Year 9, Day 7 - 1/7/17 - Movie #2,507
BEFORE: I could have followed the Melanie Griffith link and watched "The Bonfire of the Vanities", but that wouldn't have gotten me where I need to be at the end of January - at least, I don't think it would have. I've chosen to follow the James Woods link, as he carries over from "Night Moves", because I know for sure that this chain gets me there, I've worked it out, mostly. And this keeps me in the action genre, which is where I've spent most of 2017's first week. I've also had actors in each film that were Carrie Fisher-adjacent at some point, and that holds true tonight as well, even if those actors only play "Thug #1" and "Punk #3" in tonight's film.
THE PLOT: A woman entices a bomb expert she's involved with into destroying the mafia that killed her family.
AFTER: When it comes to action films, they seem to work best when the characters have clear motivations. Like in those "Expendables" films, they've usually got a mission - infiltrate, take down (or blow up, whichever) and then GTFO. The motivations for all of the main characters in "The Specialist" are murky at best. Stallone's character, Ray Quick, is probably the easiest to understand - a former bomb expert who resigned from the CIA and now works as a freelance hit man.
But his ex-partner, Ned Trent, is harder to get a read on, because he's working for this crime organization, but he's also working with the bomb squad. I couldn't tell if he was a cop, a mobster or both, or if he was just somehow playing all these angles at once. The plot summary on Wiki says he's not a cop, but was placed on the bomb squad by the mob - sure, because I'm sure mobsters get to hire and fire at police stations all the time. WTF?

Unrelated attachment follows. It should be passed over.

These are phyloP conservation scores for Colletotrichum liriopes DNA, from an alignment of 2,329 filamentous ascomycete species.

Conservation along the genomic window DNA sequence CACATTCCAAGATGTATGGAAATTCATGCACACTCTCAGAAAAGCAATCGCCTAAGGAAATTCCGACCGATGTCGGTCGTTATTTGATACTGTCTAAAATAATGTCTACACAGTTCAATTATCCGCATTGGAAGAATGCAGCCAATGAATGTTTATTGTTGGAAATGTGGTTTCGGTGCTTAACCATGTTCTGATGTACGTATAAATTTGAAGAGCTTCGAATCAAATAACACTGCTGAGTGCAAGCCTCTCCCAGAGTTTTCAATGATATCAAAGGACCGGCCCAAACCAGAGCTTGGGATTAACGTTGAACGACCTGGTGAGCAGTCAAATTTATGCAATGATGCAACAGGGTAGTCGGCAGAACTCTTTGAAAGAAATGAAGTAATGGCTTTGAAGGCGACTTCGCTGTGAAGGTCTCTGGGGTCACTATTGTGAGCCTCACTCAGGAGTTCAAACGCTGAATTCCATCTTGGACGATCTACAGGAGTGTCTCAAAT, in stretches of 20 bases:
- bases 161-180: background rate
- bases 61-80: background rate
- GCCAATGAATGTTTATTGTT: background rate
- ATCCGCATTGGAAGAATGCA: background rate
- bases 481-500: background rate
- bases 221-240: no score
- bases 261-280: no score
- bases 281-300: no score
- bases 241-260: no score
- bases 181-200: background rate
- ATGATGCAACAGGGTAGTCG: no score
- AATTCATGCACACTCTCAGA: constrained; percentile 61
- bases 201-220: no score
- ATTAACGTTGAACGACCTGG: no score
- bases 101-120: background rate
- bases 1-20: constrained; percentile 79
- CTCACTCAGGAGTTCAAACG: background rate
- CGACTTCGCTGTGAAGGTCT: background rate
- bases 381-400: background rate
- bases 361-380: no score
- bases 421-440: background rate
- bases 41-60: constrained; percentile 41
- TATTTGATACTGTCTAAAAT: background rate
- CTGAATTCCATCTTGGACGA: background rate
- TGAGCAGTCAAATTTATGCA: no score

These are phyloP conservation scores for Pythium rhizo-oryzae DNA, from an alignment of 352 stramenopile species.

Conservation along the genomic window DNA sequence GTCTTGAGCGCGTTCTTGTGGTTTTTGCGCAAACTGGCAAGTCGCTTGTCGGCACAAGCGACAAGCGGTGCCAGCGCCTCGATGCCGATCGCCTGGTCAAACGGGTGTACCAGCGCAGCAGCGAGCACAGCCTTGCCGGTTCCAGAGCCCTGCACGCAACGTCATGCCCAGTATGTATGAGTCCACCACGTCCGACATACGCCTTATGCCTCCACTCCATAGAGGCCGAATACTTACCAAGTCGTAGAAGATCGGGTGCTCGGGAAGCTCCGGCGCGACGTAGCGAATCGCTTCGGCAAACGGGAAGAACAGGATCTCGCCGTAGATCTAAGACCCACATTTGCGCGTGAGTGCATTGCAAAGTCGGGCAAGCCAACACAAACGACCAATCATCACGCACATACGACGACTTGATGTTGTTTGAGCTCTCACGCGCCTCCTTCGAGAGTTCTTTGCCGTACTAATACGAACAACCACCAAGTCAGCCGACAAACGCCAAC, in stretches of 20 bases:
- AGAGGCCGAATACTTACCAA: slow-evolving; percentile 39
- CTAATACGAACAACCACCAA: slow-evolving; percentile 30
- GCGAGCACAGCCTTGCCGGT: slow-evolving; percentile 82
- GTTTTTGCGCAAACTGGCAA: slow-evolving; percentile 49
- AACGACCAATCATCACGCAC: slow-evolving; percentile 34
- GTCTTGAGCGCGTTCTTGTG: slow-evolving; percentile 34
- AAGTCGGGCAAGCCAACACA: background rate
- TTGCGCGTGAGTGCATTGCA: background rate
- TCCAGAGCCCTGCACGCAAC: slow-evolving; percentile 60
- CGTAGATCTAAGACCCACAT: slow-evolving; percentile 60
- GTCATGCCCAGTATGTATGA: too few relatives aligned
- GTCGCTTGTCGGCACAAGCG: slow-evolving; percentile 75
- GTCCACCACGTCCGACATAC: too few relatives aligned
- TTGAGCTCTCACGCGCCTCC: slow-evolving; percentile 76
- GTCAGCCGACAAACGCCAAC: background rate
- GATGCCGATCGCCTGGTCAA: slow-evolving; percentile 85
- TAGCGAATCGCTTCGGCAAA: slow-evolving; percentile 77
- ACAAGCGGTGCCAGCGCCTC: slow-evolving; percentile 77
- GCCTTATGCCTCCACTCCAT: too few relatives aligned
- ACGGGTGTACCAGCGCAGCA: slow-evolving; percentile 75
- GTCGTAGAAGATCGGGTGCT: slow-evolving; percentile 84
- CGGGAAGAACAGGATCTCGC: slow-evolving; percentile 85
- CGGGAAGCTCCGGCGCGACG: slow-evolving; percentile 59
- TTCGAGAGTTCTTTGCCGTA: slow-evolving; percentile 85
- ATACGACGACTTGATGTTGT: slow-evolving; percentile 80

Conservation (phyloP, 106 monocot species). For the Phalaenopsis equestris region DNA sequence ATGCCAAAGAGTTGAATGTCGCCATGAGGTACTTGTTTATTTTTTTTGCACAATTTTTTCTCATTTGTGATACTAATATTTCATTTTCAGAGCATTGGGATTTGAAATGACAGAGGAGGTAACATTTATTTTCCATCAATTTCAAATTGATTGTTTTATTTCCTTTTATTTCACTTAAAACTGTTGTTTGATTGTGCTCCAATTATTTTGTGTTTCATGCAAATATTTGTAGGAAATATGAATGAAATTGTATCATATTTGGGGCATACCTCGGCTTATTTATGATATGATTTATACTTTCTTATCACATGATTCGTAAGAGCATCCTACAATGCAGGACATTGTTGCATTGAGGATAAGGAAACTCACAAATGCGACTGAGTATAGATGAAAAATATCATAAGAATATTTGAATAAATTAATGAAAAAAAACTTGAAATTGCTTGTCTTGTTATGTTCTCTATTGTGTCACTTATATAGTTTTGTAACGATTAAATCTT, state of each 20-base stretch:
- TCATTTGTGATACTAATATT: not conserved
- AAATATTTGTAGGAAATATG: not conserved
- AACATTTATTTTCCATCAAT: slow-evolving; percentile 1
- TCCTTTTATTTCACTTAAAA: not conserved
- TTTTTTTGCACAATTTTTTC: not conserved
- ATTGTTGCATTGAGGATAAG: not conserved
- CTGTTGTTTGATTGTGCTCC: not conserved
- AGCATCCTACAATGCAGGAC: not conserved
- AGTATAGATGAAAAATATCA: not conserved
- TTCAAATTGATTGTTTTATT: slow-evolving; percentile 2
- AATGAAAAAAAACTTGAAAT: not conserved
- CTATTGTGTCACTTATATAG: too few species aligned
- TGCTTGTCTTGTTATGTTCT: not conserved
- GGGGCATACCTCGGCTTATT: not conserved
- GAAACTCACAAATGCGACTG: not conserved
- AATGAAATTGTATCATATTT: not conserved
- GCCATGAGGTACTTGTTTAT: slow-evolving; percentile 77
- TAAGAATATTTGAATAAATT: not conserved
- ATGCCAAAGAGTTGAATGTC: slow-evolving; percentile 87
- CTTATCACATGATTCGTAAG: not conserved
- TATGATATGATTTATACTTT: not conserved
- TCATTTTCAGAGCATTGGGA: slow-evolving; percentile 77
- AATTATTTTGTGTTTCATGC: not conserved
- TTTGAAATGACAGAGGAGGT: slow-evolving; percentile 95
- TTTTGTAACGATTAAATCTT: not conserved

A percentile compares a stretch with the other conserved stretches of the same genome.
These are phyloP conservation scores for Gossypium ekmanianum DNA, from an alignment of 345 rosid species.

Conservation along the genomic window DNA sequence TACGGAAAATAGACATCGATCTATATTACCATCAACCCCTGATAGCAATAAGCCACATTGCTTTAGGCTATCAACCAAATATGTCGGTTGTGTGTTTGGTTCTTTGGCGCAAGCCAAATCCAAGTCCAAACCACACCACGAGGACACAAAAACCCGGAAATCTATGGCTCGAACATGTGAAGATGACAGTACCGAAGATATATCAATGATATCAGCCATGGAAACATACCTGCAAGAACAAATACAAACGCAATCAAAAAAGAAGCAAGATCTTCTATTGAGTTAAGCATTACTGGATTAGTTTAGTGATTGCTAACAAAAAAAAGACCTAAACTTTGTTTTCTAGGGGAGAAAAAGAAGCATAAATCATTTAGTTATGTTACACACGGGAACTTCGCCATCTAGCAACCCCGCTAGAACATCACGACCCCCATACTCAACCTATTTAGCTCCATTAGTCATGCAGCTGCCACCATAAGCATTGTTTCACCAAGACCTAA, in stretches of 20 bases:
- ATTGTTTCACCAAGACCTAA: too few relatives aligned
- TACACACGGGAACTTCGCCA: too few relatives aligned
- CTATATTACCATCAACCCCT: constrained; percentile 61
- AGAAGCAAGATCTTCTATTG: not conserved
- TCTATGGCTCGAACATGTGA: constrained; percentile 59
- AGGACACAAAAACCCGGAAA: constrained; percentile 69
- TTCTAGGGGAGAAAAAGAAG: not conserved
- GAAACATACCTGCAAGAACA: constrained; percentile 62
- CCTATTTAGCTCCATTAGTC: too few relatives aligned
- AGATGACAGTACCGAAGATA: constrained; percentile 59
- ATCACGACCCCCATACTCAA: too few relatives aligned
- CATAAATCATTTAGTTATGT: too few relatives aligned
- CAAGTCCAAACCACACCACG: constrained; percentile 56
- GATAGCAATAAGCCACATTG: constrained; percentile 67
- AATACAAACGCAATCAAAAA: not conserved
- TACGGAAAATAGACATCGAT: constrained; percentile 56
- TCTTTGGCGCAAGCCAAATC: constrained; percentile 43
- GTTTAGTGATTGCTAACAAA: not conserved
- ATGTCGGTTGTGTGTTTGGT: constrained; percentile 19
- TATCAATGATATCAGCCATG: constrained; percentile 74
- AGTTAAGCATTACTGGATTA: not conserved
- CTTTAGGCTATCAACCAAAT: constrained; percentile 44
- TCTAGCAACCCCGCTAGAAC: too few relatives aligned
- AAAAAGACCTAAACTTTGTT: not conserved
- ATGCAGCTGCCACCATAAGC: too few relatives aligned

The woman, May, who hires Ray to kill mobsters is even harder to understand - she wants to kill the men who killed her family, but she seems to be partying with them and seducing them, in order to get close enough to kill them. OK, that's a crazy plan, but maybe it could work - but if it does, then why does she also need Ray to blow them up? Or if she hires Ray, then why does she need to keep trying to get close to one of the men?
Ah, but there is a twist - unfortunately that twist gives her a background and a plan that's even stupider than the first one. And Ned's OK with using May to get Ray to attack the mob, or so it seems, provided that he only blow up the guys ahead of him, so he can advance up the chain? Wait, is that what's going on? Now I'm not sure. These two characters, their motivations seem to be all over the place. May wants Ray to kill mobsters, but she's also the bait to catch Ray in a trap? Or did I misread the situation?
Worst of all, after sleeping with Ray, she leaves him a note that reads "I'm not the type of woman you can trust." OK, should he trust her when she tells him that she's untrustworthy? It's kind of like when a piece of paper reads "The statement on the other side of the paper is true" and you turn it over to read "The statement on the other side of the paper is false." Or if the guy in charge of the equipment on New Year's Eve can't get the ball to drop, and then his boss tells him the next day that he really messed up and "dropped the ball", only he didn't.
I guess I shouldn't expect much from a film that only seems interested in using enough story to get to the next explosion, or one that features Rod Steiger as a mob kingpin with an even worse Hispanic accent than the one Al Pacino used in "Scarface". This film felt like a covert mission gone wrong - poorly planned, and poorly executed. Explosions are thrilling, I'll grant that, but there's not much else going on.
Also starring Sylvester Stallone (last seen in "Escape Plan"), Sharon Stone (last seen in "He Said, She Said"), Rod Steiger (last seen in "Doctor Zhivago"), Eric Roberts (last seen in "Inherent Vice"), Mario Ernesto Sanchez, Sergio Doré Jr., Chase Randolph, Jeana Bell.
RATING: 3 out of 10 shaped charges